Tuesday, January 22, 2008

Anger Road

Sign that stands in for unnamable whirl of inspirited clutch;
sign that names nothing, being itself an unmade word;
sign that is no apt replacement of word for body;
sign that calls itself emotion, feeling, rage, anger, angry, on that day we were sore afraid—
as though by naming it could be contained—
say instead how the pith of the day was sour; how every touch of finger to world leaves a trail of wound;
say instead how this constant shimmer and shelter in flickering breast is blue flame behind bone; how the slam of open palm on table, or the punch of fist into leather padding, is a lash back at what whips and flails;
say instead how the morning won’t come soon enough, you lie awake all night, stare at the ceiling till your ears fill up;
say what sign is an evasion of: canopy of mourning and dismemberment;
say instead how the hand lashes in fury, fists itself into clenched restraint, sheathed, arm rigid with derision.

Perhaps some ghosts have followed you after all, from the camps of the dead;
perhaps the ghosts of long-dead warriors, from another age, another land, are with them;
perhaps this haunting is mere remembrance, a wayside cemeteried battlefield;
perhaps they rose from where they lay, spread-eagled, quartered, scalped, to follow a breeze;
perhaps some chant the enemy way, the ghost exorcism ritual, the ghost dance returning, the leavening of the moon’s daughter, she who walks between worlds and underworld, who holds key and dagger, whip and torch, who lashes the heads of enemies to her belt, she who walks in silence among dead and living;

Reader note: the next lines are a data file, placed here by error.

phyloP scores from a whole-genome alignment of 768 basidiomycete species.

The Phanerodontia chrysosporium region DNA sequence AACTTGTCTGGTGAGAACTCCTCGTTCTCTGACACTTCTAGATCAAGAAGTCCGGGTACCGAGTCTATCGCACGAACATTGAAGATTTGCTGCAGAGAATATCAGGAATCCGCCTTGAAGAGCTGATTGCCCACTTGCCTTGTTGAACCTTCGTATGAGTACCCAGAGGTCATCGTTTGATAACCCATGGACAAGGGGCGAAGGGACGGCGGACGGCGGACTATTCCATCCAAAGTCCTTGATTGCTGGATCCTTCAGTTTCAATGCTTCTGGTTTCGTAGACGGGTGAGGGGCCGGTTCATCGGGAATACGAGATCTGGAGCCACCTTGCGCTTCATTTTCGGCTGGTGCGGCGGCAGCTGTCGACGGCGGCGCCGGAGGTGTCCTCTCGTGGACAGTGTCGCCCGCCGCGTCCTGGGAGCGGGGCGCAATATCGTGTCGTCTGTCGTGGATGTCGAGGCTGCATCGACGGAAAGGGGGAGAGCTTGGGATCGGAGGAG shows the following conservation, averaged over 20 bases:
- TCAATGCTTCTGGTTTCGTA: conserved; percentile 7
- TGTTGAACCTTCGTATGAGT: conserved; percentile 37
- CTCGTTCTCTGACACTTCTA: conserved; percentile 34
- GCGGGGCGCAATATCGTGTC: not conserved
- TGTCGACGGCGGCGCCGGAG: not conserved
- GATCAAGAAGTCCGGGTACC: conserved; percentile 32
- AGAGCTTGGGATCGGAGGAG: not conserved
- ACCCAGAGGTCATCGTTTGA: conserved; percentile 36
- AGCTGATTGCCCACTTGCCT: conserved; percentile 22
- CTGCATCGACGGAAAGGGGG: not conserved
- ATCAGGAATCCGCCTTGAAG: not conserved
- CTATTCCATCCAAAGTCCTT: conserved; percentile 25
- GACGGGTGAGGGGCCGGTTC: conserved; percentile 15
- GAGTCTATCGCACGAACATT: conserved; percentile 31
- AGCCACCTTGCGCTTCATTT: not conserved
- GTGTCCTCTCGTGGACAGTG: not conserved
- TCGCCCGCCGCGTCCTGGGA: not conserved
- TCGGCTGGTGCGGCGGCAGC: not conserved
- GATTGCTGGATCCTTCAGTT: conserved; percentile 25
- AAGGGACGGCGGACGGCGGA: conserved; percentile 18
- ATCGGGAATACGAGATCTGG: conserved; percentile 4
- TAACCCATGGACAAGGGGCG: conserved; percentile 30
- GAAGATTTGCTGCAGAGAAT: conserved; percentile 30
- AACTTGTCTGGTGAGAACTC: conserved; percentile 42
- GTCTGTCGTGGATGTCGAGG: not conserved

perhaps the ritual slaughter of the innocents keeps them sated;
perhaps some chant freed of wraiths and shadows, take on the sun’s son, his solar insistence on light and leavening as the only way;
perhaps these thinning walls must be skinned and shuttered with nails and flesh;
perhaps sand’s whirling mandala, a door into something else, heals as it cuts, releases the dark sun;
perhaps this day is a dance of ghosts.

Come back again,
return, renew,
free the land from these pale killers,
their engines that make blood dance
that make our skins into drums.

Come back again,
return, and fade, to whole us,
even as we walk home stepping
through time, through echoing years,
sand in wind, in sleet, in rain.

Come back again,
return, sky-buried, sky-burned,
sun-kissed, moon-eaten—
these nameless signs for an unnamed violence,
held tight to breast, and banishing.



Some readers took this as an anti-war poem, earlier. I wasn't thinking of it as an anti-war poem when I wrote it, though, in late January 2006; I was thinking of it as a ghost exorcism.

I wrote it in a hotel in Bozeman, Montana, after a long day's drive. I had spent most of the morning at Little Bighorn Battlefield National Monument. There's an army cemetery there, as well as markers and guides about the history of Custer's last battlefield; finally there's the Indian peace memorial, for me the most beautiful place of all, at the Monument. (They symbolically and literally "buried the hatchet" there some years ago.) It's a sad, a sombre, but overall a peaceful place. Yet I found myself angry all day, driving along; an anger out of nowhere, for no reason. So, I wrote it out of my system that night when I was at rest in my hotel room, after eating and taking a shower.

The poem is also a rejection of the cipher, the sign, the intermediating symbol that presumes to speak in our stead, and diminishes us. A rejection of anything that stands in for experience, rather than conveying or embodying it, in the poem.

It ends with a chant from the spontaneous ghost exorcism I felt myself involved with that day, at the Little Bighorn, and the echoes of the Ghost Dance at Wounded Knee still ringing in the air after a long century and more of blood.

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